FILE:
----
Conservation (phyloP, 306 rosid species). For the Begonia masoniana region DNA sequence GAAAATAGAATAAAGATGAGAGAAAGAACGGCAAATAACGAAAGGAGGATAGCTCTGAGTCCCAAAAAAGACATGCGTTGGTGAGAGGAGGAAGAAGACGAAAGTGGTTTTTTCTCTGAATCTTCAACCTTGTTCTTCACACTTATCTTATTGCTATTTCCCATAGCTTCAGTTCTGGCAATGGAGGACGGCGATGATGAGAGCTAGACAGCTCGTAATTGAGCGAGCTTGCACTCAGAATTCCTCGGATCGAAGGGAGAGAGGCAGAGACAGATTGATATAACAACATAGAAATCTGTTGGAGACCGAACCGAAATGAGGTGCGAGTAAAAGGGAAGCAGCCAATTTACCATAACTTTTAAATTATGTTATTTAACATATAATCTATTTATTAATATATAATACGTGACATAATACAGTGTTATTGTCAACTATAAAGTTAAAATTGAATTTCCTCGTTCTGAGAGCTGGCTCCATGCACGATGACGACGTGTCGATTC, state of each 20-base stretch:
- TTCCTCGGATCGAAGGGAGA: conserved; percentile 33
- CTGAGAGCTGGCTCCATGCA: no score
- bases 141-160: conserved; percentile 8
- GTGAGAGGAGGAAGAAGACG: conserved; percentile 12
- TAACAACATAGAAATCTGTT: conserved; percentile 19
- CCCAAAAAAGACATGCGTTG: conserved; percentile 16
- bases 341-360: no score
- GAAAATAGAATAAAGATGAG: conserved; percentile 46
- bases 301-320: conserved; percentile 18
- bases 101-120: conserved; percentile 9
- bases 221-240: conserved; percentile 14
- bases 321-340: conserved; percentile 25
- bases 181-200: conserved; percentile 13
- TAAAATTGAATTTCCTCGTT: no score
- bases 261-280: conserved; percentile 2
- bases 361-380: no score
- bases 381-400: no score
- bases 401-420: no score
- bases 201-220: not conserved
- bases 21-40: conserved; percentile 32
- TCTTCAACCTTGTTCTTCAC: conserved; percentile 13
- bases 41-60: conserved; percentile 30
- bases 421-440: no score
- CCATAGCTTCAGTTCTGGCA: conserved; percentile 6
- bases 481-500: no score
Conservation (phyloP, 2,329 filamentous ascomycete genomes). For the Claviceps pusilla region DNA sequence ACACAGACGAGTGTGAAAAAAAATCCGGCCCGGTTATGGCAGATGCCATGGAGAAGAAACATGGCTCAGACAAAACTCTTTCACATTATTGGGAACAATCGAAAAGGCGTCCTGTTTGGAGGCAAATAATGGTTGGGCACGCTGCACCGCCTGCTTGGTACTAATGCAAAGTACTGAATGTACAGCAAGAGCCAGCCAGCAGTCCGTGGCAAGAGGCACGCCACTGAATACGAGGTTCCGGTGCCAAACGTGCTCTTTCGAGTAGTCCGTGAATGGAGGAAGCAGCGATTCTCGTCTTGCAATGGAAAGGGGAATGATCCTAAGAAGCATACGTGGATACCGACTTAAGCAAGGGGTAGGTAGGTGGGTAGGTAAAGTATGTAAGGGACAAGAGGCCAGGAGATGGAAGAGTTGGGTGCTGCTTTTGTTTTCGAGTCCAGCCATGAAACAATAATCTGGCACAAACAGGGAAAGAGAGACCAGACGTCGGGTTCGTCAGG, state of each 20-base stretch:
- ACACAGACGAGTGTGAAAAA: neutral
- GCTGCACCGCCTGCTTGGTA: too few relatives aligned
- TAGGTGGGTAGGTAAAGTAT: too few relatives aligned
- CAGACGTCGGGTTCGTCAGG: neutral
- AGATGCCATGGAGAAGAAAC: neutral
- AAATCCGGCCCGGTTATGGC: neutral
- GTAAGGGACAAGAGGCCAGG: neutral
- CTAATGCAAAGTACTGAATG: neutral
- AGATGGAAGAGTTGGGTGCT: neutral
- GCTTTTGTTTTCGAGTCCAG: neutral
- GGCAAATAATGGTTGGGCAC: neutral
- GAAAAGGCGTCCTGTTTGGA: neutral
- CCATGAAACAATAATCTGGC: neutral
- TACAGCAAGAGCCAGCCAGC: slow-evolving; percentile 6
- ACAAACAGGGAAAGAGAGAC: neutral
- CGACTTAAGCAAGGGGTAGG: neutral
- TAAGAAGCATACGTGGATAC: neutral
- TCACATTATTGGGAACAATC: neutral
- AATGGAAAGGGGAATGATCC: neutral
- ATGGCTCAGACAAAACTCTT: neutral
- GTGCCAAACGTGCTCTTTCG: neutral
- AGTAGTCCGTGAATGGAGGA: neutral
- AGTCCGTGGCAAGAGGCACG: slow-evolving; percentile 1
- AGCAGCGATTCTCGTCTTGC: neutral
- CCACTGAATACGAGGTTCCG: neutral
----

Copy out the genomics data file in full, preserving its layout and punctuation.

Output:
Conservation (phyloP, 306 rosid species). For the Begonia masoniana region DNA sequence GAAAATAGAATAAAGATGAGAGAAAGAACGGCAAATAACGAAAGGAGGATAGCTCTGAGTCCCAAAAAAGACATGCGTTGGTGAGAGGAGGAAGAAGACGAAAGTGGTTTTTTCTCTGAATCTTCAACCTTGTTCTTCACACTTATCTTATTGCTATTTCCCATAGCTTCAGTTCTGGCAATGGAGGACGGCGATGATGAGAGCTAGACAGCTCGTAATTGAGCGAGCTTGCACTCAGAATTCCTCGGATCGAAGGGAGAGAGGCAGAGACAGATTGATATAACAACATAGAAATCTGTTGGAGACCGAACCGAAATGAGGTGCGAGTAAAAGGGAAGCAGCCAATTTACCATAACTTTTAAATTATGTTATTTAACATATAATCTATTTATTAATATATAATACGTGACATAATACAGTGTTATTGTCAACTATAAAGTTAAAATTGAATTTCCTCGTTCTGAGAGCTGGCTCCATGCACGATGACGACGTGTCGATTC, state of each 20-base stretch:
- TTCCTCGGATCGAAGGGAGA: conserved; percentile 33
- CTGAGAGCTGGCTCCATGCA: no score
- bases 141-160: conserved; percentile 8
- GTGAGAGGAGGAAGAAGACG: conserved; percentile 12
- TAACAACATAGAAATCTGTT: conserved; percentile 19
- CCCAAAAAAGACATGCGTTG: conserved; percentile 16
- bases 341-360: no score
- GAAAATAGAATAAAGATGAG: conserved; percentile 46
- bases 301-320: conserved; percentile 18
- bases 101-120: conserved; percentile 9
- bases 221-240: conserved; percentile 14
- bases 321-340: conserved; percentile 25
- bases 181-200: conserved; percentile 13
- TAAAATTGAATTTCCTCGTT: no score
- bases 261-280: conserved; percentile 2
- bases 361-380: no score
- bases 381-400: no score
- bases 401-420: no score
- bases 201-220: not conserved
- bases 21-40: conserved; percentile 32
- TCTTCAACCTTGTTCTTCAC: conserved; percentile 13
- bases 41-60: conserved; percentile 30
- bases 421-440: no score
- CCATAGCTTCAGTTCTGGCA: conserved; percentile 6
- bases 481-500: no score
Conservation (phyloP, 2,329 filamentous ascomycete genomes). For the Claviceps pusilla region DNA sequence ACACAGACGAGTGTGAAAAAAAATCCGGCCCGGTTATGGCAGATGCCATGGAGAAGAAACATGGCTCAGACAAAACTCTTTCACATTATTGGGAACAATCGAAAAGGCGTCCTGTTTGGAGGCAAATAATGGTTGGGCACGCTGCACCGCCTGCTTGGTACTAATGCAAAGTACTGAATGTACAGCAAGAGCCAGCCAGCAGTCCGTGGCAAGAGGCACGCCACTGAATACGAGGTTCCGGTGCCAAACGTGCTCTTTCGAGTAGTCCGTGAATGGAGGAAGCAGCGATTCTCGTCTTGCAATGGAAAGGGGAATGATCCTAAGAAGCATACGTGGATACCGACTTAAGCAAGGGGTAGGTAGGTGGGTAGGTAAAGTATGTAAGGGACAAGAGGCCAGGAGATGGAAGAGTTGGGTGCTGCTTTTGTTTTCGAGTCCAGCCATGAAACAATAATCTGGCACAAACAGGGAAAGAGAGACCAGACGTCGGGTTCGTCAGG, state of each 20-base stretch:
- ACACAGACGAGTGTGAAAAA: neutral
- GCTGCACCGCCTGCTTGGTA: too few relatives aligned
- TAGGTGGGTAGGTAAAGTAT: too few relatives aligned
- CAGACGTCGGGTTCGTCAGG: neutral
- AGATGCCATGGAGAAGAAAC: neutral
- AAATCCGGCCCGGTTATGGC: neutral
- GTAAGGGACAAGAGGCCAGG: neutral
- CTAATGCAAAGTACTGAATG: neutral
- AGATGGAAGAGTTGGGTGCT: neutral
- GCTTTTGTTTTCGAGTCCAG: neutral
- GGCAAATAATGGTTGGGCAC: neutral
- GAAAAGGCGTCCTGTTTGGA: neutral
- CCATGAAACAATAATCTGGC: neutral
- TACAGCAAGAGCCAGCCAGC: slow-evolving; percentile 6
- ACAAACAGGGAAAGAGAGAC: neutral
- CGACTTAAGCAAGGGGTAGG: neutral
- TAAGAAGCATACGTGGATAC: neutral
- TCACATTATTGGGAACAATC: neutral
- AATGGAAAGGGGAATGATCC: neutral
- ATGGCTCAGACAAAACTCTT: neutral
- GTGCCAAACGTGCTCTTTCG: neutral
- AGTAGTCCGTGAATGGAGGA: neutral
- AGTCCGTGGCAAGAGGCACG: slow-evolving; percentile 1
- AGCAGCGATTCTCGTCTTGC: neutral
- CCACTGAATACGAGGTTCCG: neutral